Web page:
The Nanny Diaries (2007)
Featurette-Making Of-Life at the Top as seen from the Bottom
Featurette-Confessions from the Original Nannies
Outtakes-Bllopers Presented by L'Oreal
|Year Of Production||2007|
|RSDL / Flipper||Dual Layered||Cast & Crew|
|Region Coding||4||Directed By||
Shari Springer Berman
Roadshow Home Entertainment
John Henry Cox
Lewis Payton Jr.
Jodi Michelle Pynn
|Pan & Scan/Full Frame||None||
English Dolby Digital 5.1 EX (448Kb/s)
English Descriptive Audio Dolby Digital 2.0 (224Kb/s)
|Widescreen Aspect Ratio||1.78:1|
|Video Format||576i (PAL)|
|Original Aspect Ratio||1.85:1||Miscellaneous|
English Descriptive Audio
English for the Hearing Impaired
|Annoying Product Placement||No|
|Action In or After Credits||No|
The Nanny Diaries, the book, was a chick-lit-hit from 2003. Written by former nannies Emma McLaughlin and Nicola Kraus it satirically skewered the lives and loves of rich Manhattanites who considered their children as accessories and their nannies as little more than slaves. Given the success of the book it was inevitable that it would be filmed. The result has not been entirely satisfactory either to fans of the book or those who have never read it.
Annie (Scarlett Johansson) is a recent college graduate with a major in business and a minor in anthropology who is poised to enter the job market. She comes from humble stock - her mum (Donna Murphy) is a nurse- and she feels a debt due to her mum for working so hard to put her through college. Her best friend (singer Alicia Keys) may be a bit of a party girl but at least she has a plan to work in her chosen field and live life to the full.
After a job interview goes pear shaped Annie takes a disconsolate walk through Central Park. By chance she meets 4 year old Grayer (Nicholas Art) and his mother Mrs X (Laura Linney). She is desperate for a nanny and hands Annie her card. In a funny series of quick scenes Annie is then inundated by wealthy women looking to get new nannies. She is taken to lunch by Mrs X at a swish restaurant and, suitably impressed, she takes the job.
It doesn't take Annie long to realise that the honeymoon is over. She is given a long list of house rules and is met with withering condescension from the designer fashion wearing Mrs X at each turn. Grayer is a pain in the neck and the rules require that he eats an organic diet with no kid treats and that she speaks French to him whenever possible! Mrs X is more at home planning mayoral functions for children she doesn't know, than hugging her own offspring.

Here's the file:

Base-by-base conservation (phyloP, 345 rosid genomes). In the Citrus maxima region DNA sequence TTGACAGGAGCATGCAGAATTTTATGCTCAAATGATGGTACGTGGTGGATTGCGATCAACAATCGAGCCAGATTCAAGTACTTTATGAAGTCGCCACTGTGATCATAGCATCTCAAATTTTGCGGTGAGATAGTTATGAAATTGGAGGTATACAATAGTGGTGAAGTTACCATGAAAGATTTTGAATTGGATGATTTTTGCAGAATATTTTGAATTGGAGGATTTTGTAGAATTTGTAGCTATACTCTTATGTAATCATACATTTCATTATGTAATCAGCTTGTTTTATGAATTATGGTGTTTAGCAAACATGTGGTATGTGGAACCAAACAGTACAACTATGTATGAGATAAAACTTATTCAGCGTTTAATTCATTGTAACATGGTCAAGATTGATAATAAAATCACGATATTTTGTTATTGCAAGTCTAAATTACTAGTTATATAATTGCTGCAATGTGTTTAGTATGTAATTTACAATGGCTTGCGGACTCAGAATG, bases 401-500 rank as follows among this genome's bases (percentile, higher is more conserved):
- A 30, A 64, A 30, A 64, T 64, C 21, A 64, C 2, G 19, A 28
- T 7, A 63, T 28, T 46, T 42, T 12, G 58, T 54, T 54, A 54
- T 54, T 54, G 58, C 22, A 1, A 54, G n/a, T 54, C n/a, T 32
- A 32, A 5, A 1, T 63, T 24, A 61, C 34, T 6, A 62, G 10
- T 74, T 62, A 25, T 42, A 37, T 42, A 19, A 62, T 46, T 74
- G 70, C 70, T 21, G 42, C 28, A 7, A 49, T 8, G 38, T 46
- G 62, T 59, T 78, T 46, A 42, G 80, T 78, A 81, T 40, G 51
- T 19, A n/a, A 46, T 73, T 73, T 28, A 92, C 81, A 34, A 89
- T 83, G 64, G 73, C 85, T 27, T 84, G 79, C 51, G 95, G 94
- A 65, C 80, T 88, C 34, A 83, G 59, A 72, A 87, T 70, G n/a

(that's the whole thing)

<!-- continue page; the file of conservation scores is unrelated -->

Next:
Mr X (Paul Giamatti) is seldom seen. He is happy to keep the family in the manner to which they are accustomed so long as he doesn't actually have to spend much time with them. He has a mistress for his romance and a job as his constant companion. Mrs X adopts the time honoured approach of turning a blind eye to her husbands' indiscretions.
It takes time for Annie and Grayer to bond. After a disastrous attempt to cook Coquilles St Jacques, Annie breaks the rules and gains his trust by daring to serve him peanut butter and jelly, straight from the jar! As well she attracts the eye of Harvard Hottie (Chris Evans of Fantastic Four fame), a wealthy young man from a higher floor, despite her deep seated feeling that she is beneath his level.
The film and the novel work best when the diabolical Mrs X is on-screen. Laura Linney plays upper-class b**** with the best of them although fans of the book will be horrified at the attempts made in the film to redeem her. In the book there was at least one moment when we saw inside her facade but she remained a cold hard b**** from beginning to end. The fact that Annie has studied anthropology fuels the whole "people study" aspect of the film, never funnier than when she takes us through the museum of natural history and points out all the sub-groups within the Upper East Side social set.
In the book Annie was a poor student who kept at the horrible job because, amongst other things, she needs the money. The Annie of the film loves Grayer and can't bear to abandon him but I still wasn't sold on her reasons for staying.
Johansson is unquestionably better as a blonde. Having said that, she makes a good fist of this role in both her character interplays and the faux anthropology report voice-over. The young actor playing Grayer does a good job and Alicia Keys and mum Donna Murphy chime in well as the "you've lost your soul, girl" characters. Giamatti just has to duck and dive.
There's a certain smug satisfaction from a film like The Nanny Diaries. Not only does it show that money can't buy love but it also says that money can't raise a well adjusted child, no matter how loving the nanny. Of course, picking on the rich is like shooting fish in a barrel. It is also the most common fish out of water story likely to get greenlit - can you imagine a pitch to a studio head that involves a rich girl overcoming the bad manners of a working class family only to have their slovenly daughter compete in a pony gymkhana? Didn't think so.